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Imdiate Help needed

  1. Mar 27, 2009 #1
    imdiate Help needed :(

    1. The problem statement, all variables and given/known data

    A 2000 kg truck traveling at a speed of 6 m/s makes a 90 turn in a time of 4 s and emerges from this turn with a speed of 4 m/s. What is the magnitude of the average resultant force in KN on the truck during this turn? 2. Relevant equations

    F avr. = Pf - Pi / t
    3. The attempt at a solution

    Pf = m Vf = 2000 * 4 = 8000

    Pi = m Vi = 2000 * 6 = 12000

    Pf - Pi = - 4000 and F avr. in KN = -1

    Is that Right ???
     
    Last edited: Mar 27, 2009
  2. jcsd
  3. Mar 27, 2009 #2
    Re: Easy, But, Take a look :O

    I was wondering if it's correct to use the momentom equation in such a case, where we have only one object ?

    And how can the"90 degree" effect the solution ?
     
  4. Mar 27, 2009 #3

    djeitnstine

    User Avatar
    Gold Member

    Re: imdiate Help needed :(

    Yes that's correct. 90 degrees does not affect anything, it could have been 180 degrees and the resulting average force would have been the same.
     
  5. Mar 27, 2009 #4
    Re: imdiate Help needed :(

    What do you think of what I did ?
     
  6. Mar 27, 2009 #5

    djeitnstine

    User Avatar
    Gold Member

    Re: imdiate Help needed :(

    It is perfectly fine. Another way to think of it is finding the average deceleration (vf-vi/t) then multiplying it by the mass of the truck. However, look closely and it is essentially the same thing you did by conservation of momentum.
     
  7. Mar 28, 2009 #6
    Re: imdiate Help needed :(

    Uha, this gives the same answer, 1000, which is not in the choises,

    Or 1 Kn
    and that

    what cofuses me.
     
  8. Mar 28, 2009 #7
    Re: imdiate Help needed :(

    What are you getting as a result for ((vf-vi)/t)?

    edit: Your answer does seem to be correct, I just mispushed a button when I did it. Odd.

    edit2: Actually, consider the direction of each of the momentums. Think pythagoras.
     
  9. Mar 28, 2009 #8
    Re: imdiate Help needed :(

    Do you mean to find the velocity components ?

    I tried that, but with no difference because the angle is 90 ..

    What do you think?
     
  10. Mar 28, 2009 #9
    Re: imdiate Help needed :(

    Momentum is a vector itself (it has direction), so you don't need to break it down to just velocity. The 90 degrees bit makes it relatively easy to compute the momentum needed. Try drawing a triangle showing the initial and final momentums.
     
  11. Mar 28, 2009 #10
    Re: imdiate Help needed :(

    Yes, and its direction depends on the Vel. direction ??


    Besides, how can I draw the triangle showing the momentom ????
    its a quarter from a circle ?
    Right ?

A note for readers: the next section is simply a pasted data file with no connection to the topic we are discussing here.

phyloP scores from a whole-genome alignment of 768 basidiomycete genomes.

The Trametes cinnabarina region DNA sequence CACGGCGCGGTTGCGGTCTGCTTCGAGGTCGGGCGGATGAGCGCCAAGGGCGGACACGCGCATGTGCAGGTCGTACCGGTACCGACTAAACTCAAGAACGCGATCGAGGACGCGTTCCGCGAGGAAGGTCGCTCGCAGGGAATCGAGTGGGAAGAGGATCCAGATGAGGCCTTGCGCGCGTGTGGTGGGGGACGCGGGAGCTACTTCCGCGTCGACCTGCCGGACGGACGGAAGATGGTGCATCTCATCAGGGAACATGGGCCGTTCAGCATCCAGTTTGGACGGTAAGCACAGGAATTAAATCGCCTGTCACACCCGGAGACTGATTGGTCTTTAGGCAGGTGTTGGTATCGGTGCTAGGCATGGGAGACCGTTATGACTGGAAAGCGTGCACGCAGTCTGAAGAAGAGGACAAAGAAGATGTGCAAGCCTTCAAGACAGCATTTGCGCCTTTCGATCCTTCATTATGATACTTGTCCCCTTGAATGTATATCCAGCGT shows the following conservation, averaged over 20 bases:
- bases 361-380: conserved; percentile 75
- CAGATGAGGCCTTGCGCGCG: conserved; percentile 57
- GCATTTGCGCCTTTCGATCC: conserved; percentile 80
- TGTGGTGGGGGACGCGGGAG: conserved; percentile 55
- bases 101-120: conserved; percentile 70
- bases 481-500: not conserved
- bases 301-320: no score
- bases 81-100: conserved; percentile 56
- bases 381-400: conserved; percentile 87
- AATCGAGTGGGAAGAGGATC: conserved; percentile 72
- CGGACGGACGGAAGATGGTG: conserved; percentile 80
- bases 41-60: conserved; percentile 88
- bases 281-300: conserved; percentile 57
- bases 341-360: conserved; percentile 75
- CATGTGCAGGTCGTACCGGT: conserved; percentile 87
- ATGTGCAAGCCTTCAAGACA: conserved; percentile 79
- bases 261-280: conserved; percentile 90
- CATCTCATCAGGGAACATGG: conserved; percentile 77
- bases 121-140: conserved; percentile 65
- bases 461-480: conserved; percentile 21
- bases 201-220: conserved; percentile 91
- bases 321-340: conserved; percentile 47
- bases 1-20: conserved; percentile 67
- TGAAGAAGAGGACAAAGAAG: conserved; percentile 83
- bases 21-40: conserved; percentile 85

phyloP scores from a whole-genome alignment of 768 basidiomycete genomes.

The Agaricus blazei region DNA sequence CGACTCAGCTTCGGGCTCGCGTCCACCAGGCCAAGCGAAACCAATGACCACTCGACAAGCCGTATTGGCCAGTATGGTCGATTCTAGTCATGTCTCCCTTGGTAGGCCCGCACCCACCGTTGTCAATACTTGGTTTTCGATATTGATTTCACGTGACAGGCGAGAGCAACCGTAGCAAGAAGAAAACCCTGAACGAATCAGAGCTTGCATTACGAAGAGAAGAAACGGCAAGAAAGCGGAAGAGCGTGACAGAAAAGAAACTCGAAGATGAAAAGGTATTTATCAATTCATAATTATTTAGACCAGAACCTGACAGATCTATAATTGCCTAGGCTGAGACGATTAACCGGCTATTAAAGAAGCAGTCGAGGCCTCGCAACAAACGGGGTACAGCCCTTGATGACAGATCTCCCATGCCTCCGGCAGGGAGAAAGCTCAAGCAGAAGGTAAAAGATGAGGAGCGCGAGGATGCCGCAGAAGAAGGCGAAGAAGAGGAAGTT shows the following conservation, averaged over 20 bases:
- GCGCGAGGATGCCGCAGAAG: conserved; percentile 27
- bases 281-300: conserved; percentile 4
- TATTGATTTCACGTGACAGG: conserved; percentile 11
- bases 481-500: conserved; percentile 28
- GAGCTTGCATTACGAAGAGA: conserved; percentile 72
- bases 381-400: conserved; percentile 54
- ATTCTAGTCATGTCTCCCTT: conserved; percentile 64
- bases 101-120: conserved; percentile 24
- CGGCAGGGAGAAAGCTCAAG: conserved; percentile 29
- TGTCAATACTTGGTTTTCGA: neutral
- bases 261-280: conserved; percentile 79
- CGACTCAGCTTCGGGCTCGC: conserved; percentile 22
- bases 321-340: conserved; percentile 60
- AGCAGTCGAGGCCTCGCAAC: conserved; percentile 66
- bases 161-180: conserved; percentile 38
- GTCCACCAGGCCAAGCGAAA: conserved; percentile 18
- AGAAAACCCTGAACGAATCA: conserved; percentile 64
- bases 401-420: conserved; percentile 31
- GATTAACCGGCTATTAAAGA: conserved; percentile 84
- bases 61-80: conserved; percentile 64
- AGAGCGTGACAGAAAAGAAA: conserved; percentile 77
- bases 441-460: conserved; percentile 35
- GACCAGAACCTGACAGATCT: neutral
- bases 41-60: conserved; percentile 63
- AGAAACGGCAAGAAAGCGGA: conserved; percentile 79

12. Mar 28, 2009 #11
    Re: imdiate Help needed :(

    Yes, the direction comes from velocity. For simplicity, it may be easiest to assume the initial momentum is pointing north, and after turning, it's going east (although any corodinate system where they're 90 dergees apart will do).

    If you place the two momentum vectors tail to tail at a common origin, what is the size of the vector connecting the two tips?
     
  13. Mar 28, 2009 #12
    Re: imdiate Help needed :(

    Ok, very good, I did that and I got

    a vector R which magnitude is vf - vi

    But when I multlied its magnitude by the mass and divide by 4 which is the time to find F avr.

    I got a very big number ?????
     
    Last edited: Mar 28, 2009
  14. Mar 28, 2009 #13
    Re: imdiate Help needed :(

    How did you conclude that its magnitude was vf-vi?
     
    Last edited: Mar 28, 2009
  15. Mar 28, 2009 #14
    Re: imdiate Help needed :(

    Or,

    I was thinking about that way :
    deltap = pf - Pi
    mVf- mVi
    m(Vf+Vi) assuming that this direction is positive

    then subs.

    2000( 6+4) = 20,000/4 = 5000 N

    What do you think ??
     
  16. Mar 28, 2009 #15
    Re: imdiate Help needed :(

    This is only true if the vectors were in the same direction. In this case, they're perpindicular to one another.

    If you factor out an m, you would have m(vf-vi), not m(vf+vi), although from before, I don't believe you can just subtract them as you're doing.
     
  17. Mar 28, 2009 #16
    Re: imdiate Help needed :(

    Then, just tell me how to the triangles ??

    I mean after I draw the triangle what shall I do next ??
     
  18. Mar 28, 2009 #17
    Re: imdiate Help needed :(

    One of your vectors will point up like "|", and the other sideways like "_", so you have the base and height of a right angled triangle. You want the hypotenuse.
     
  19. Mar 28, 2009 #18
    Re: imdiate Help needed :(

    Then, what does it mean?

    Is it the momentom ???

    Or it's vf- vi
     
  20. Mar 28, 2009 #19
    Re: imdiate Help needed :(

    If the vectors you use are momentum vectors, than the hypotenuse will be momentum as well. (It would be possible to do it with velocities as well, but that's more work.)
     
  21. Mar 28, 2009 #20
    Re: imdiate Help needed :(

    Well, what I did is I multplied this hyp. by the mass and divide by the time

    Right ?
     
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